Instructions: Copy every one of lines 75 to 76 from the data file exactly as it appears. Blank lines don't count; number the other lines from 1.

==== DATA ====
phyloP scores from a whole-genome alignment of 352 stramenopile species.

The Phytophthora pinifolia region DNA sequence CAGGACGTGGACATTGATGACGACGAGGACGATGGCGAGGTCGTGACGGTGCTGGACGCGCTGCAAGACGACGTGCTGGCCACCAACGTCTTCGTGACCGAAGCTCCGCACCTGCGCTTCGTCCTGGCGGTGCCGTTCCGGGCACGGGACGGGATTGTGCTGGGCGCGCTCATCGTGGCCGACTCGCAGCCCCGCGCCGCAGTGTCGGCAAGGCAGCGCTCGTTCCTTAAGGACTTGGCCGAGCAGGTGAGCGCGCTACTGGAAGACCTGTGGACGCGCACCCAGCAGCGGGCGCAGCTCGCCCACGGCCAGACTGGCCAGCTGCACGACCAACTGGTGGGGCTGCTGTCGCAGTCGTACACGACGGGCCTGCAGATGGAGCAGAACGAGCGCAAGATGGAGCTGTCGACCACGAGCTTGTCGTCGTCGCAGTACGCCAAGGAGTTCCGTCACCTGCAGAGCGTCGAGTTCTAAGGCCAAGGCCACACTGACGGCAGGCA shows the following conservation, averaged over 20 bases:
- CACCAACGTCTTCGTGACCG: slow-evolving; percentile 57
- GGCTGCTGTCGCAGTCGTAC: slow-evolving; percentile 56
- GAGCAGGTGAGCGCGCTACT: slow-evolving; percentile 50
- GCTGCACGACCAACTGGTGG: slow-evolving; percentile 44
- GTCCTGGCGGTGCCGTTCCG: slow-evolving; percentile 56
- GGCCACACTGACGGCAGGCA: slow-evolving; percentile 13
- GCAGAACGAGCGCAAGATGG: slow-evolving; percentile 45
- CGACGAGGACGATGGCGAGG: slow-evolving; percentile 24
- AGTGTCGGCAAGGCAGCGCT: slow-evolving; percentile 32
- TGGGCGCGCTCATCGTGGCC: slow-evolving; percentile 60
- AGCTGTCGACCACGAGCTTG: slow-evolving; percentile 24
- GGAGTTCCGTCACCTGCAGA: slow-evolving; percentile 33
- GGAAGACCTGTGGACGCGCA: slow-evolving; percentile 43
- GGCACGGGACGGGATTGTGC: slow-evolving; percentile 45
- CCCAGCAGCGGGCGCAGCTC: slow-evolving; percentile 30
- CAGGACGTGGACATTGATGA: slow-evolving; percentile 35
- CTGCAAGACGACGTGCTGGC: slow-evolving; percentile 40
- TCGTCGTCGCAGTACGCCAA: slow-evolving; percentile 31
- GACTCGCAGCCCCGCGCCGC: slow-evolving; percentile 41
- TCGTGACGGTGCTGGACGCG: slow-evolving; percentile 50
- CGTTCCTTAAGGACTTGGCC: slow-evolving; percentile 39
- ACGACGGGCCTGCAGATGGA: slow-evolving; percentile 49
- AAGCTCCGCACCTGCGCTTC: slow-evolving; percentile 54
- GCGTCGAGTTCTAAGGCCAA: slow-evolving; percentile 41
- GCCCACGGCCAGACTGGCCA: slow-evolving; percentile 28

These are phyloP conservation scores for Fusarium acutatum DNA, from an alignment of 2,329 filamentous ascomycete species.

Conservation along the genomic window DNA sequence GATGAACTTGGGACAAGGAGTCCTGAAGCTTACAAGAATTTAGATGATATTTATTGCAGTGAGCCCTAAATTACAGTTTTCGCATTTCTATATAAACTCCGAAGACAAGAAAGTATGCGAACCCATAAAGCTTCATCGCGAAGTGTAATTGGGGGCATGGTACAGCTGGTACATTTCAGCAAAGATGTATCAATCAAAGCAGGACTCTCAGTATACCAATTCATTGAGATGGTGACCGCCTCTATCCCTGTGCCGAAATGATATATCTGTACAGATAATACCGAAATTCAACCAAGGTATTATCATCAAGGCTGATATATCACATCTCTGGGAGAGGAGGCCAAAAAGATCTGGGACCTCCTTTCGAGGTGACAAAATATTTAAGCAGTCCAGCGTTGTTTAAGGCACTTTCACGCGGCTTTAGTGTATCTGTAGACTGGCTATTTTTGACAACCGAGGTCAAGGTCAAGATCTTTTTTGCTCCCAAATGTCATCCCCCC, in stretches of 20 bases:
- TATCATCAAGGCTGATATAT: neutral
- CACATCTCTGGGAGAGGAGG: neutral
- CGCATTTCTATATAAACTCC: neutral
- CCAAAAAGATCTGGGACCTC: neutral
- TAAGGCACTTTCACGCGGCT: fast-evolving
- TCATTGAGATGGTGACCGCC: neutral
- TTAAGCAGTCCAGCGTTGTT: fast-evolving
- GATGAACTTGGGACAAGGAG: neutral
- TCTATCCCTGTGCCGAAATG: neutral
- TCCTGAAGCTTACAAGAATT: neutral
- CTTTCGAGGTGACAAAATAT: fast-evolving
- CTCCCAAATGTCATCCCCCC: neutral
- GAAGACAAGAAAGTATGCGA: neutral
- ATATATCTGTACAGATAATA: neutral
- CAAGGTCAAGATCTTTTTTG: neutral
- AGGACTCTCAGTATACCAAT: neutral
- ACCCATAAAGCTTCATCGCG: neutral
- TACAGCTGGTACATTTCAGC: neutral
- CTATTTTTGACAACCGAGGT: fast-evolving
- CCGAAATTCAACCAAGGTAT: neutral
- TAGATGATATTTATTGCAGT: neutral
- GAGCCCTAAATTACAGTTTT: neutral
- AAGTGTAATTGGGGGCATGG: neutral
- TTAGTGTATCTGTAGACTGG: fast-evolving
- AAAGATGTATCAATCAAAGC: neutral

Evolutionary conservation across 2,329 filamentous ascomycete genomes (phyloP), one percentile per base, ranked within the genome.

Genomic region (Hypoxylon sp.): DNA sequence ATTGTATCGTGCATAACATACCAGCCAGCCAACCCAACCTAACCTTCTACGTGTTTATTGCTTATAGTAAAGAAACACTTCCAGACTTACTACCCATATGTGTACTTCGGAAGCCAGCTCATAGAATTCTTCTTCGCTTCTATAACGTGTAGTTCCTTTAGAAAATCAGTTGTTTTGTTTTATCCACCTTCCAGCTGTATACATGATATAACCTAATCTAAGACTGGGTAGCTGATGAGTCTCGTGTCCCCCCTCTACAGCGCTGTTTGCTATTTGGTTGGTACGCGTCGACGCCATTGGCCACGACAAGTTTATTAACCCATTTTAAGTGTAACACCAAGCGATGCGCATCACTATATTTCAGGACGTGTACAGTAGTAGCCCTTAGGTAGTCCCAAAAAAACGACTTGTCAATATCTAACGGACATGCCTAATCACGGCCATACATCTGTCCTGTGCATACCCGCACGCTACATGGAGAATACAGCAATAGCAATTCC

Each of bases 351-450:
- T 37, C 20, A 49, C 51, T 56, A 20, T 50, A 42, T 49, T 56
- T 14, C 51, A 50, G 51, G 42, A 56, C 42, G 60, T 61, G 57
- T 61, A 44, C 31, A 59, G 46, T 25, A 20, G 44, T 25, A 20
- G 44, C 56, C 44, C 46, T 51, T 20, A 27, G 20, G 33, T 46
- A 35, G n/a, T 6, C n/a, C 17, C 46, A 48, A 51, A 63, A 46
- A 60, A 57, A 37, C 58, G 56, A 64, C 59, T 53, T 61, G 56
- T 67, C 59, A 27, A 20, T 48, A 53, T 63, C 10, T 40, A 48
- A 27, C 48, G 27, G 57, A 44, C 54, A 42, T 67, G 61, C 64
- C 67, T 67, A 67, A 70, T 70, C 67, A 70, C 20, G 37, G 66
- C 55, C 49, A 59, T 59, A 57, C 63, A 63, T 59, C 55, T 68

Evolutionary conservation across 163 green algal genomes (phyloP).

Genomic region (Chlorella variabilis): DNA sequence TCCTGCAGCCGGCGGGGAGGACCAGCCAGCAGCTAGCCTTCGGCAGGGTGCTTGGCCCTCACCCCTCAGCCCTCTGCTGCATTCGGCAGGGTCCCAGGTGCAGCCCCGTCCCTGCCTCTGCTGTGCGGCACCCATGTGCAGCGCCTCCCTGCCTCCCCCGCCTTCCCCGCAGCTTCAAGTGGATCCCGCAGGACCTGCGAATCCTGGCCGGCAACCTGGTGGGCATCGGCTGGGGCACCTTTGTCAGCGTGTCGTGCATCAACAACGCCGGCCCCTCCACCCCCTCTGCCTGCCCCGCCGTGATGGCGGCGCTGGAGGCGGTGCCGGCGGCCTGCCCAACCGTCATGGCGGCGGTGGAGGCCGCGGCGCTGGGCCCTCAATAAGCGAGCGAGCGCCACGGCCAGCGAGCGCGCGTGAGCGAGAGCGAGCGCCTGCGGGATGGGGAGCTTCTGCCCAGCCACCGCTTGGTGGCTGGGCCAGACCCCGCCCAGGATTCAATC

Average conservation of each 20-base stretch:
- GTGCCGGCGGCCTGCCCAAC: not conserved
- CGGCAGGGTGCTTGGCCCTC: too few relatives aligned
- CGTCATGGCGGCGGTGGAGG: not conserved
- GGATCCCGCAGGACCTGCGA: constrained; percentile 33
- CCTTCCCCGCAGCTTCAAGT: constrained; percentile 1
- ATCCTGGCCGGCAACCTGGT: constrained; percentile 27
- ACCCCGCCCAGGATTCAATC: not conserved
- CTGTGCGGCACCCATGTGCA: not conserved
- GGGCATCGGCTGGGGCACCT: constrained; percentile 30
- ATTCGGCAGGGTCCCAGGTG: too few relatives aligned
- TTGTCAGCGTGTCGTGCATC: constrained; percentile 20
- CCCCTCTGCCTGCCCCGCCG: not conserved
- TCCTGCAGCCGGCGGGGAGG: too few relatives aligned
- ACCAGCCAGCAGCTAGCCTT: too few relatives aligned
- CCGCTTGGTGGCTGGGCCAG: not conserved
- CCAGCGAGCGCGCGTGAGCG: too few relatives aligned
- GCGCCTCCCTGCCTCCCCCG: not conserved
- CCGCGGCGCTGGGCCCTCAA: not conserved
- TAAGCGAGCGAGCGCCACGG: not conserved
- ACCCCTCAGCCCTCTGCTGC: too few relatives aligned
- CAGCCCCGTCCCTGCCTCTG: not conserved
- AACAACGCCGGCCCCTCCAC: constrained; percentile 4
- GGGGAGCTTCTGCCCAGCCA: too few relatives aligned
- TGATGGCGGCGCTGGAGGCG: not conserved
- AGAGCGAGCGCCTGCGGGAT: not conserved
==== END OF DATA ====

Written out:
- CCTTCCCCGCAGCTTCAAGT: constrained; percentile 1
- ATCCTGGCCGGCAACCTGGT: constrained; percentile 27